It’s still a very grassroots production! Independent film distribution is really, really tough these days; as I’m sure many other people have said, it’s easier than ever to make a movie, but harder than ever to get it seen and noticed. Ebert’s review definitely helped elevate our reputation, and other reviews have helped too, but really I’m just hoping word of mouth will spread and people will discover the movie, since regardless of whether or not people think my writing is any good, I do think John and Lea’s performances are really worth seeing.
There’s no doubt that they are! Do you think that financing your next project is now going to be easier?
I don’t know – probably not, unless Brad Pitt or somebody sees the movie and loves it and wants to work with me! But I’m hoping that at least it shows I know how to work with actors and can put together a nice-looking film, and maybe that will make it a little easier to raise funding.
Well, I had interviewed her at a screening of Back to the Future, as you say – I moderate Q&As at a theatre in Los Angeles called the Egyptian, and we had a great time discussing Lea’s work on that film, which is one of my all-time favourites. In fact, the whole idea of using Lea came from Robert Zemeckis saying that Lea was his favourite actor he had ever worked with – given the major people that have been in his movies, I thought that was a pretty high compliment! I thought she would be terrific for Truth and sent her the script, and luckily she was willing to take a chance on it even though it was a low-budget movie and I wasn’t the world’s most experienced director. I think she really just responded to the idea of doing a more complex, dramatic part than she often gets to do – a lot of people think of her as a light comedienne, and she’s wonderful at that, but she’s also got dramatic chops as strong as anyone I’ve ever seen. Once she came on board she helped cast John Shea, with whom she had worked before, and then over the course of the journey – particularly in post-production – she got more and more involved with the making of the film and eventually became a real partner in its production.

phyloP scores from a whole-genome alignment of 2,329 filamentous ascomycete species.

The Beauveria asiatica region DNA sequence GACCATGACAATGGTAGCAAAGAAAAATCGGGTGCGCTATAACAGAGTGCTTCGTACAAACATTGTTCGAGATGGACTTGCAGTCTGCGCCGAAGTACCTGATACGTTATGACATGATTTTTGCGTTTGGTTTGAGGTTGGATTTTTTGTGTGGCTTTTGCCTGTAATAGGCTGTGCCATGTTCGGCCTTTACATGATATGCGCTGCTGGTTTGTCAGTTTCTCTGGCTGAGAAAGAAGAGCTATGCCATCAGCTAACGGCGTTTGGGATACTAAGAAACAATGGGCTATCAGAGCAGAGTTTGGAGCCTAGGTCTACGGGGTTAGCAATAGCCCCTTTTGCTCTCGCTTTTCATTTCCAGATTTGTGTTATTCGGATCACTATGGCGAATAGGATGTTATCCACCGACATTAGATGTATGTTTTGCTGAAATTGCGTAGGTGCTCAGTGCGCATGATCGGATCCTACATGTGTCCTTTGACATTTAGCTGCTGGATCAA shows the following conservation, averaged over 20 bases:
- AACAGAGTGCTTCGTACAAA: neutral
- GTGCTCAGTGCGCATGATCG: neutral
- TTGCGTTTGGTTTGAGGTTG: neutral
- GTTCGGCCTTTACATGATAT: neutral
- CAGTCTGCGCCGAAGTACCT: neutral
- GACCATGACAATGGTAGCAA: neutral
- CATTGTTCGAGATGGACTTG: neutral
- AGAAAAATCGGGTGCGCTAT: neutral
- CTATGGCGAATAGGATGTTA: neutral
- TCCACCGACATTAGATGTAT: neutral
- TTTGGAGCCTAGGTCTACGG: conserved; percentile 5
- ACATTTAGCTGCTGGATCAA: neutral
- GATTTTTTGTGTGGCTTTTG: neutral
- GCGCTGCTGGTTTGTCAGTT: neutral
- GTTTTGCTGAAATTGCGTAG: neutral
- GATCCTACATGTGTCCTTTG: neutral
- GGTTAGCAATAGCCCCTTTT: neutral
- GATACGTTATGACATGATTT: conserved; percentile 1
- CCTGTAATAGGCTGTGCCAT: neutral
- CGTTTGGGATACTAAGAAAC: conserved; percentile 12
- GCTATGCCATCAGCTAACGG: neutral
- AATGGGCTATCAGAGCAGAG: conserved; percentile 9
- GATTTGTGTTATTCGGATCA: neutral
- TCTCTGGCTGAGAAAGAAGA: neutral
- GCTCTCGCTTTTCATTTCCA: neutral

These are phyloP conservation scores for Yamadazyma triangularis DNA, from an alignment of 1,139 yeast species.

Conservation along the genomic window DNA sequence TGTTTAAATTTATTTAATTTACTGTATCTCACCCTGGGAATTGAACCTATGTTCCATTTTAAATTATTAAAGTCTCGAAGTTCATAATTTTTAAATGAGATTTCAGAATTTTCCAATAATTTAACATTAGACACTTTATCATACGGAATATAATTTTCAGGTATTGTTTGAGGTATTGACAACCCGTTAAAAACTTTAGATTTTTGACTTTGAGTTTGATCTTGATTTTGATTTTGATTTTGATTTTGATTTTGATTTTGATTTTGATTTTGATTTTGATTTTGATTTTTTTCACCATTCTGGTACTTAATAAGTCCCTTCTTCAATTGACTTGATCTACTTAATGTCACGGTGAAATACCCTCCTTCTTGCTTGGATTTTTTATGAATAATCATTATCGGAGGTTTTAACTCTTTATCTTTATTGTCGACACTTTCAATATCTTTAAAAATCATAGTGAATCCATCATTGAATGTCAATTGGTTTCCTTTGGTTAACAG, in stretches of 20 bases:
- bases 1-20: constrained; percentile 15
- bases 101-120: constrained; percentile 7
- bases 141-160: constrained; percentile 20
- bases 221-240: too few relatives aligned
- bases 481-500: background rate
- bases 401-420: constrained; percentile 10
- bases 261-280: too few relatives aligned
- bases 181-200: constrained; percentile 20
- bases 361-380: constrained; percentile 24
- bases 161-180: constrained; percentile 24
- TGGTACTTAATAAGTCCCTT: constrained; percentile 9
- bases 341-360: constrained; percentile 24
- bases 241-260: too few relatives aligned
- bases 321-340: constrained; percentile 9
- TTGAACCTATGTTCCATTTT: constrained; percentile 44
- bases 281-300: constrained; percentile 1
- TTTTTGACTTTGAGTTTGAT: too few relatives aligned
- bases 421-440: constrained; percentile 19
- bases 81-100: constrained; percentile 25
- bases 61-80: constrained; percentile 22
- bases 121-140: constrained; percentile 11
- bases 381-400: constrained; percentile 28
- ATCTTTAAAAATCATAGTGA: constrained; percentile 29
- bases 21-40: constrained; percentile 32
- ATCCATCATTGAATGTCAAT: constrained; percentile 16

I heard that you have a Western on the way, as a fan of the genre that’s pretty exciting to me! What is that project going to be about then?
Yeah, in a perfect world that would be my next film – it’s a kind of cross between a Western and a romantic comedy about a bounty hunter sent to capture a woman who falls in love with her on the journey to bring her back to his boss. The idea is to do a Western like some of the Budd Boetticher and Don Siegel films of the 1950s and 1960s, with a touch of Midnight Run in there as well – a sort of action-comedy-romance, with some heavy-duty drama in places as well. It’s not an insanely expensive piece – it’s not one of these epic Westerns about a cattle drive or the building of the railroad or something – but it’s definitely more ambitious than The Trouble with the Truth, so we’ll just have to see if I can raise the dough.
…love, marriage, divorce, mortality, commitment, infidelity, etc…. I wanted to try to explore weighty issues but do it in a way that was entertaining and involving, not preachy…
– Jim Hemphill
Fingers crossed! Finally, is there anything else which we should be looking out for as well?
Well, I’m always writing, and if the Western doesn’t go I’ll probably do another drama or a horror film I’ve got in my drawer called Hard Feelings. I also host a podcast on cinematography that people can find at www.theasc.com, and write about movies for a website called Talkhouse Film. I’m usually shamelessly promoting all this stuff on my Twitter page, so if people want to stay up to date they can follow me at @jimmyhemphill.
Fantastic, many thanks for giving up your time for me today!
Thank you, I’m so glad you liked the movie!